Laboratory prototypes also include the device described in patent U.S. Pat. No. 5,471,162. This type of device depends on the principle of spatial sampling of a pulse. A pulse is propagated on a propagation line. The result is spatial equivalence of the variation with time of this pulse that is propagated on the line with a speed dependent on the physical characteristics of the line. At a given moment, if the line is sufficiently long, the entire pulse is distributed in space along the line.
If samplers are arranged along the propagation line, activating them simultaneously provides a means of making a complete sampling of the pulse, with a time step equal to the distance between the samplers divided by the propagation velocity.
An opto-sampler device is also known that measures pass band signals up to 35 GHz. This device is illustrated in FIG. 1. It comprises a propagation line 1 along which a pulse signal 2 to be measured is propagated. Sampling gates 3 made of photo conducting material (CdTe) are placed at regular intervals along the propagation line. These sampling gates are associated with sampling lines 4, each being followed by a means of reading the charges. The complete set of charge reading means is contained in a charge reading device 5. These charge reading means are connected to a computer 6 programmed to measure charges relative to each channel and to analyse the pulse signal 2. The sampling gates 3 are closed by a trigger light pulse 7 that is distributed on all of the sampling gates. This device thus requires an optical flash with an energy of a few tens of nanojoules and a duration of the order of one picosecond, to trigger sampling.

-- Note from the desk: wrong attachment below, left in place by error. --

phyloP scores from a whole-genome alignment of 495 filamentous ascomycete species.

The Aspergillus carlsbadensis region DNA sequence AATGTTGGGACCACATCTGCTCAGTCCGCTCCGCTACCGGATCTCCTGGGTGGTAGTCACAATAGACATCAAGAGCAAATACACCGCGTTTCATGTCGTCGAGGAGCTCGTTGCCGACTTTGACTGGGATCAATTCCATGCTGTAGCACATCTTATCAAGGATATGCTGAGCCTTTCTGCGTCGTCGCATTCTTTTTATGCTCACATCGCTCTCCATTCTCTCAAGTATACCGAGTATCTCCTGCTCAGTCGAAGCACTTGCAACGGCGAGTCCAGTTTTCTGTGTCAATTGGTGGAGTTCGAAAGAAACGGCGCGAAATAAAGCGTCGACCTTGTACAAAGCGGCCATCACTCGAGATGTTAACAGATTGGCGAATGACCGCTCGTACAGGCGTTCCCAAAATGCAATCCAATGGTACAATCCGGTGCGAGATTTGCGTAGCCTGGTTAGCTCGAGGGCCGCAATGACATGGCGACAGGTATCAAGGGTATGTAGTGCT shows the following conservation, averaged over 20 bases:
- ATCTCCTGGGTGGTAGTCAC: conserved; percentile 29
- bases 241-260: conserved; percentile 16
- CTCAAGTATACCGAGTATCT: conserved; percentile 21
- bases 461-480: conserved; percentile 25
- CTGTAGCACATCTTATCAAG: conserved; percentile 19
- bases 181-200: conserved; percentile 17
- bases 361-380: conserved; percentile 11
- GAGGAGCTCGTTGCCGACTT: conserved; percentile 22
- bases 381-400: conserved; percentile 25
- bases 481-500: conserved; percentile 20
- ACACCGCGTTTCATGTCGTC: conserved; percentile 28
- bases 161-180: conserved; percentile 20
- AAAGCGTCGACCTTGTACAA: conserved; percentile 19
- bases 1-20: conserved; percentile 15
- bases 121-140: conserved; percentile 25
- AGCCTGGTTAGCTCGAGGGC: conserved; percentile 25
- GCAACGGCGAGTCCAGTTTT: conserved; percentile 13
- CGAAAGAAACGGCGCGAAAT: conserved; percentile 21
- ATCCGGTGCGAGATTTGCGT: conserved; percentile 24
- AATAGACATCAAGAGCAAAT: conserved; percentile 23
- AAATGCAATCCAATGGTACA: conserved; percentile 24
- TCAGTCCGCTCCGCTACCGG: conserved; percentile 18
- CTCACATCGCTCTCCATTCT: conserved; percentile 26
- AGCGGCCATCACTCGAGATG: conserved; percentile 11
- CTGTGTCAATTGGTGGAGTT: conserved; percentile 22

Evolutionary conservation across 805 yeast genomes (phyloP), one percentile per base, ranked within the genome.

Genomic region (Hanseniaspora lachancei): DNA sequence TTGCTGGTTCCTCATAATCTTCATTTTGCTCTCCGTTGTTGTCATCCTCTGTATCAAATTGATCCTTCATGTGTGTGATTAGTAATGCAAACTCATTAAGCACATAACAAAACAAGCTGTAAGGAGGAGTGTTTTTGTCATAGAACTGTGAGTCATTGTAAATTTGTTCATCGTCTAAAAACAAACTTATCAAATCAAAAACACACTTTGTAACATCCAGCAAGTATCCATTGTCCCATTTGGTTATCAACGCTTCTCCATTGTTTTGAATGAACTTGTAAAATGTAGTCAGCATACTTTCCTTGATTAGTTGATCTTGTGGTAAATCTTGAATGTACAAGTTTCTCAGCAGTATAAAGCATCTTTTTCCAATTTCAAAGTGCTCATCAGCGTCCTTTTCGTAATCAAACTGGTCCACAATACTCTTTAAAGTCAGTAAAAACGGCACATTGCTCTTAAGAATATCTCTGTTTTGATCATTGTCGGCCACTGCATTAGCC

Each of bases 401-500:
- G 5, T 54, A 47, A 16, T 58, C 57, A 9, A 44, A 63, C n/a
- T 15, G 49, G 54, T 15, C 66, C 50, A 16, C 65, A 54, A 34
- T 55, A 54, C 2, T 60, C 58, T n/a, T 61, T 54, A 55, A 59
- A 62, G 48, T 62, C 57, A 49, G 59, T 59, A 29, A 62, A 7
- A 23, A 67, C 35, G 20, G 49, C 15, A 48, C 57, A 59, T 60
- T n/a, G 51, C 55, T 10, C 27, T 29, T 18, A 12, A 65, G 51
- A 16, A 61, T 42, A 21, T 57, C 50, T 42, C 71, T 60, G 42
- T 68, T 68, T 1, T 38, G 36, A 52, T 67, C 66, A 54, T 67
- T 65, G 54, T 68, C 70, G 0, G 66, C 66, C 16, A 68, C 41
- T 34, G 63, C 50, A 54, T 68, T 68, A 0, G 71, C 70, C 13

Document FR-97 06534 describes a single pulse electrical sampler for short pulses. The principle of this sampler is illustrated in FIG. 2.
A structure or line 8 for propagation of electrical pulses comprises several segments 8A, 8B and 8C. The various segments are connected two by two through switches 9 and 10, for example composed of AsGa or Si MESFETs, MOS transistors, or bipole transistors on silicon.
For example, the control means of the switches 9 and 10 include a trigger pulse propagation structure 11, to which the switches 9 and 10 are connected.
Only three line segments 8A, 8B, 8C are shown in
A signal to be sampled propagates along the propagation structure or the propagation line 8. A synchronization signal is propagated along the propagation line 11, for example a voltage step marker. The switches are normally conducting and the function of the voltage step is to open the switches. The voltage step can thus be used to isolate each segment in the propagation line, and this segment then acts as a storage capacitor.
The complete set of charges carried by the pulse are then confined in the different segments 8A, 8B and 8C forming the propagation structure of the pulse.
Therefore, the structure illustrated in
The device is completed by means of generating a synchronization signal connected to a synchronization pulse propagation structure 11. They may also be connected to a device for reading charges in segments.
These samplers have a limited pass band related to the pass band of the line itself. Furthermore, the detection sensitivity (in other words the quantity of charges sampled in the signal) is also limited. Concerning the opto-sampler, use of a high power picosecond laser imposes very severe experimental constraints and cost constraints.